4.4 The field between 284$^{\circ }$-288.6$^{\circ }$ Galactic longitude

This longitudinal interval contains the outer edge of the Carina arm parallel to the direction 287$^{\circ }$. The edge of the arm is best defined by the stars of LC V-III intrinsically brighter than -3 mag (marked with plus symbols in Fig. 4). Figure 5 presents these stars in the 284$^{\circ }$-288.6$^{\circ }$ longitude interval plotted in Galactic coordinates (a), the distance Z from the plane plotted vs. distance from the Sun (b), and the photometric V0 vs. (b-y)0 and MV vs. (b-y)0 diagrams (c, d). Open symbols are used for these of them that do not follow closely the Graham's line. According to Humphreys (1978) this region is dominated by the Car OB1 association ( $284.2^\circ<l<288^\circ$, $-2.2^\circ<b<0.9^\circ$) at 2.5 kpc. In their revision of the list of Galactic OB associations Mel'nik & Efremov (1995) break down Car OB1 into five groups at distances between 2.2 and 2.8 kpc.

In Fig. 5 different symbols are used to denote the apparent groups that could be separated toward the edge based on the sample used in this subsection. The group marked with plus-symbols (23 stars) is located at the average coordinates l = 287.56$^{\circ }$, b=-0.67$^{\circ }$. These coordinates are very similar to those of the Car 1E group (l = 287.61$^{\circ }$, b = -0.68$^{\circ }$, at 2.64 kpc) from the list of Mel'nik & Efremov (1995). This falls in the direction toward $\eta$ Car as well. According to the distances obtained here, these stars are spread out between 2204 and 6404 pc, with an average of $3728\pm956$ pc. Another apparent concentration is marked with filled squares (six stars) at l = 287.01$^{\circ }$ and b=-0.41$^{\circ }$ and average distance of $3308\pm2090$ pc. The significant spread in distance suggests that these are not physical groups. The third apparent grouping, marked with open triangles (16 stars) is found at l=285.83$^{\circ }$ and b=0.071$^{\circ }$. The location of this group is similar to that of Car 1B at l = 285.98$^{\circ }$, b = 0.40$^{\circ }$  from the list of Mel'nik & Efremov (1995). These stars are well grouped according to their individual distances, and the density profile reveals one group at a median distance of $2583\pm70$ (s.e.) pc.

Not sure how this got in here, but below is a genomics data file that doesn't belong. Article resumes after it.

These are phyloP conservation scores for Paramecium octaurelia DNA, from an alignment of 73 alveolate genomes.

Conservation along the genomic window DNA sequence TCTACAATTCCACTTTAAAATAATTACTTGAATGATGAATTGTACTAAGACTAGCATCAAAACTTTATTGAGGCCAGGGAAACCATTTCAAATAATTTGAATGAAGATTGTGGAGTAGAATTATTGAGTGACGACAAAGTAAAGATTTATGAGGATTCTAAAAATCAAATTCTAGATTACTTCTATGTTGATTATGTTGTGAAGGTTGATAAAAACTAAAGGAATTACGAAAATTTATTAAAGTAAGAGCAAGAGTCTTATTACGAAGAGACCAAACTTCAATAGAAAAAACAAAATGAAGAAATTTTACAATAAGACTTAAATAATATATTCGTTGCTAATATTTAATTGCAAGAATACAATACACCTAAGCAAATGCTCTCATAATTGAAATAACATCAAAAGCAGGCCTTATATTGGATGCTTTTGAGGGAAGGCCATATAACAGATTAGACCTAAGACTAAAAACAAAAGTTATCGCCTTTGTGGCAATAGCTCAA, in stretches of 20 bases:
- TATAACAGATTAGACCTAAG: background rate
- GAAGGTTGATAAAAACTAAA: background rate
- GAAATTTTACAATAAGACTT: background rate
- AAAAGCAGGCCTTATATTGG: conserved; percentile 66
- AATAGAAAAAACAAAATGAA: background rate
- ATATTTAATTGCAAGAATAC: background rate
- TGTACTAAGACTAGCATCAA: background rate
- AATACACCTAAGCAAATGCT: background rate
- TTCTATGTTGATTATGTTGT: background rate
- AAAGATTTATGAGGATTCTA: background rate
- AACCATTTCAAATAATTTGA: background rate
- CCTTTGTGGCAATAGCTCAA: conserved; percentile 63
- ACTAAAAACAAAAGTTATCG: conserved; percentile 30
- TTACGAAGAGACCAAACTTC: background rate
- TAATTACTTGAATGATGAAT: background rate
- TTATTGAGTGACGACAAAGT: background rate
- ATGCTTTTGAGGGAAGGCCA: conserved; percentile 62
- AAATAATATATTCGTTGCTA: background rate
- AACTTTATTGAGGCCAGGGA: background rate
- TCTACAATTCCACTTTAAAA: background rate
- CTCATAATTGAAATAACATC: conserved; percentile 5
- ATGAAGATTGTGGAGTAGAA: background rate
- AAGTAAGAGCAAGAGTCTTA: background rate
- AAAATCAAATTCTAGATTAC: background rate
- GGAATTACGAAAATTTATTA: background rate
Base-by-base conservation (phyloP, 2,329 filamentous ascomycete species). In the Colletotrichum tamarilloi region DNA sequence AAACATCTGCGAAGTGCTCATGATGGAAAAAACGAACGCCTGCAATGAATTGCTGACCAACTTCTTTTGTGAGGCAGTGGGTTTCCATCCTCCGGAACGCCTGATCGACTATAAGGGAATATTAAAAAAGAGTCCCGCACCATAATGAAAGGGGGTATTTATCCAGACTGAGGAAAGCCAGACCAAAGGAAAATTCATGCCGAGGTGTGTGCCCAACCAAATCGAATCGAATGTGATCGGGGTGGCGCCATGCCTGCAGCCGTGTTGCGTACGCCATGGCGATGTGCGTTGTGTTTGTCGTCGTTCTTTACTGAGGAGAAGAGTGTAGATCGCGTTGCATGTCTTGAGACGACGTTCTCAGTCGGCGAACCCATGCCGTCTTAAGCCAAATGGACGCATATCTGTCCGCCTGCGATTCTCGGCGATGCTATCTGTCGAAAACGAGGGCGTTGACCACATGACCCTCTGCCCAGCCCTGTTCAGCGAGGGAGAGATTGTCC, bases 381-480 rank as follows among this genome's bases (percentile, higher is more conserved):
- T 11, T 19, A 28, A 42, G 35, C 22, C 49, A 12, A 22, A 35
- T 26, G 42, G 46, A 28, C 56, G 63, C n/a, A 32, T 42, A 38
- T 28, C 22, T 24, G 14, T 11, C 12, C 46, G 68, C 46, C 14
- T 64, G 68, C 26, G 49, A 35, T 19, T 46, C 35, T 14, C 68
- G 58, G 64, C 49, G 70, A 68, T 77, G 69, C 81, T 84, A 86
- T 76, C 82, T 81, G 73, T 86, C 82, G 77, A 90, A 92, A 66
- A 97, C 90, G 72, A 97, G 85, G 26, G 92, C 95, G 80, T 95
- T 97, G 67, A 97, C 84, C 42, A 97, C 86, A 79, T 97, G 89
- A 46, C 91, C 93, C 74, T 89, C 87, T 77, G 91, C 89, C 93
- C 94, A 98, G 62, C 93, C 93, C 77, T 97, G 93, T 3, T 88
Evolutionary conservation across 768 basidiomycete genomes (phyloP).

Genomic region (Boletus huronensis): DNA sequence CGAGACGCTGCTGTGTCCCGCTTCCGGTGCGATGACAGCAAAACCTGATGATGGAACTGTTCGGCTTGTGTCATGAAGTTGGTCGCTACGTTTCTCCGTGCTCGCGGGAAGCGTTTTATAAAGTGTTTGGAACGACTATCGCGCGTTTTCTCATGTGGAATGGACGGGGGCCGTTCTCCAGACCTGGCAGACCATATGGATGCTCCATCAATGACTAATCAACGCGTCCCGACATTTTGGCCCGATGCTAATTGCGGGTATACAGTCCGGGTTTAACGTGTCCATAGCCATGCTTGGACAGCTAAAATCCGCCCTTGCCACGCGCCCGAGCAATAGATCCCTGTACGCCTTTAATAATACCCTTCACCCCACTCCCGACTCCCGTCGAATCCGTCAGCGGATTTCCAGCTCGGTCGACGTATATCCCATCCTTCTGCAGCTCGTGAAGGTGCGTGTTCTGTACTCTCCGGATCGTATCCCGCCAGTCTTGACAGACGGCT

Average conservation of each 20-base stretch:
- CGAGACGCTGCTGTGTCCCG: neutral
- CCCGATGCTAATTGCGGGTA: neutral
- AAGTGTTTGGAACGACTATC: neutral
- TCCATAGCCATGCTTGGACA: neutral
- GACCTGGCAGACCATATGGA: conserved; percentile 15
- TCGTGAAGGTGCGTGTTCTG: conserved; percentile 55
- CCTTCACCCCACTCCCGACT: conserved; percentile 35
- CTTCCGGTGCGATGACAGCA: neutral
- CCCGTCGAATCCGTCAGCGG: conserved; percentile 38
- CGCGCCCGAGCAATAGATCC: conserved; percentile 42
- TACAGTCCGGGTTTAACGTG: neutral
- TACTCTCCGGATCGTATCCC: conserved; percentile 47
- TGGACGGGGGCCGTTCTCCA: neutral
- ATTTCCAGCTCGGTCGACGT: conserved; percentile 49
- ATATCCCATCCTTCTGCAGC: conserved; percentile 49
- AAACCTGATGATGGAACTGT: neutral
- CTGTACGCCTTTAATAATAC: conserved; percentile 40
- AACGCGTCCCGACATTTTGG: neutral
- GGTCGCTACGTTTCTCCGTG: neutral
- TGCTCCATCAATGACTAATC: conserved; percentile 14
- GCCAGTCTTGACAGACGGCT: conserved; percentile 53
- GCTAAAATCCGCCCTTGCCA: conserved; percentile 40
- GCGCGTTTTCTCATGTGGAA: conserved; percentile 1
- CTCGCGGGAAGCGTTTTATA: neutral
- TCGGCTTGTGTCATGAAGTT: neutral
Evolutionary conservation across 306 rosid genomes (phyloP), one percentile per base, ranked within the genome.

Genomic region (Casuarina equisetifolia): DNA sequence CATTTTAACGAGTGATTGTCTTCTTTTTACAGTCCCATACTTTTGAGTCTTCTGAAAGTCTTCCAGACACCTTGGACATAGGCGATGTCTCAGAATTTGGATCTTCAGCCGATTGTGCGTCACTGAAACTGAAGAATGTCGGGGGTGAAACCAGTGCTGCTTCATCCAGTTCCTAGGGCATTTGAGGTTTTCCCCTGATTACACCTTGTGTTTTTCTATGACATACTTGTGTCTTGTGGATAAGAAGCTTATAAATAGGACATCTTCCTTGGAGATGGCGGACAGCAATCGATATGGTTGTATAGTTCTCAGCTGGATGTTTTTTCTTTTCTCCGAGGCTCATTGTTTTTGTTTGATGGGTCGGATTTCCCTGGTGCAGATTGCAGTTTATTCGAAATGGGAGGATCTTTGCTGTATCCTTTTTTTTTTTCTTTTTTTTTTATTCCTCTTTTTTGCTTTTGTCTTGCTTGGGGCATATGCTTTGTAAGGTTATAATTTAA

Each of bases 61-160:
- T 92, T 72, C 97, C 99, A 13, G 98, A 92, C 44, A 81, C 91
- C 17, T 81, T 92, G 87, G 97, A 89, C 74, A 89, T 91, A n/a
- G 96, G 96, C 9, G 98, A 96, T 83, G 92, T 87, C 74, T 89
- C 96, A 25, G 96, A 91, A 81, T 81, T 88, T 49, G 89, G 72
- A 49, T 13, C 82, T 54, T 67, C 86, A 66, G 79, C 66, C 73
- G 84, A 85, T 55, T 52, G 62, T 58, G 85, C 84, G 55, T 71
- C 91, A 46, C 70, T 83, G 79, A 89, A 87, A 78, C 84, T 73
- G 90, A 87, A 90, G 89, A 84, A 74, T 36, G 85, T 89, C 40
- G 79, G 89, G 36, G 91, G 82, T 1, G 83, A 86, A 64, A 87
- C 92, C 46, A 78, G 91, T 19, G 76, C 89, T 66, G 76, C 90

\begin{figure}
\par\includegraphics[width=6cm,clip]{13399fg5.eps}\vspace*{-1.5mm}
\vspace*{-1.5mm}
\end{figure} Figure 5:

Intrinsically bright (MV <-3 mag) stars of LC V to II in the field between l=284$^{\circ }$ and l=288.6$^{\circ }$. a) The stars plotted in Galactic coordinates with different symbols to mark different apparent groups and layers. b) The distance Z from the Galactic plane plotted against the distance from Sun. ( c), d)) The V0 vs. (b-y)0 and MV vs. (b-y)0 diagrams. The overall uncertainties in the plotted distances are about 15%.

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\begin{figure}
\par\includegraphics[width=5.5cm,clip]{13399fg6.eps}
\end{figure} Figure 6:

Open clusters and giant molecular clouds in the field studied plotted in Galactic coordinates, and distance Z from the Galactic plane plotted against distance from Sun. Different symbols are used to mark clusters of different age, as indicated on the middle panel. The giant molecular clouds identified in the field are shown with open-star symbols. The solid line is the relation obtained by Graham (1970).

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Apparently this region is much more complex than harboring just one stellar association. It seems that it contains projections of stars located along the outer edge of the Carina arm. The spread of these stars along the line of sight is much more extended than the expected spread due to errors in distance determination. Ninety percent of these stars are O-type. It is highly likely that some of these apparent concentrations represent parts of long segments of the outer edge of the Carina arm.